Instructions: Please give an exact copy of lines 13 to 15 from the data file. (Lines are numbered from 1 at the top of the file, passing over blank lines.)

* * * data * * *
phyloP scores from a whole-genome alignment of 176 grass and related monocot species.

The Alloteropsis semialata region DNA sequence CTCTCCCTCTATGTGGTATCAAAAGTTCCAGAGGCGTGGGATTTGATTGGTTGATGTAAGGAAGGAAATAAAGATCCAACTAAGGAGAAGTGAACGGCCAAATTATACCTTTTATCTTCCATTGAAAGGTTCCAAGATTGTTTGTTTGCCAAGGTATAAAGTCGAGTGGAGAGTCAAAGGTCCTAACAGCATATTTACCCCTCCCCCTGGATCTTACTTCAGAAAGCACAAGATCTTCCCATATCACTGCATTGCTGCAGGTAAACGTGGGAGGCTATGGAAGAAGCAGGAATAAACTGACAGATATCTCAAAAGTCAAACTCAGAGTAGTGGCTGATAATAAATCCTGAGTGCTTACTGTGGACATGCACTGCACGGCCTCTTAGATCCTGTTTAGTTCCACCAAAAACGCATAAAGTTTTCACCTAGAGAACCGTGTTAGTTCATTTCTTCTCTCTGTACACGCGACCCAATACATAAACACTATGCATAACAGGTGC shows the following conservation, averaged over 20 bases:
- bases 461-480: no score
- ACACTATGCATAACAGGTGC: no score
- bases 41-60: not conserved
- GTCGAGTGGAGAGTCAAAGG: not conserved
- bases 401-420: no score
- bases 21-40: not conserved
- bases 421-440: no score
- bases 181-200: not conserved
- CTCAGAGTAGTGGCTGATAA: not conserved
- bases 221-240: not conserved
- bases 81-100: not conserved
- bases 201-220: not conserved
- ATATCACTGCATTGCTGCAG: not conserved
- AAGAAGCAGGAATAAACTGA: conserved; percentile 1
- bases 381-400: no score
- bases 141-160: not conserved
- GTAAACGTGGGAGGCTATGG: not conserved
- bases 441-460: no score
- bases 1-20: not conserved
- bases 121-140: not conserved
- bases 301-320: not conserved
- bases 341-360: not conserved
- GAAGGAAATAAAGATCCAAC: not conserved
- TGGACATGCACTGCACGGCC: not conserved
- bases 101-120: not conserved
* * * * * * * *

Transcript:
- bases 81-100: not conserved
- bases 201-220: not conserved
- ATATCACTGCATTGCTGCAG: not conserved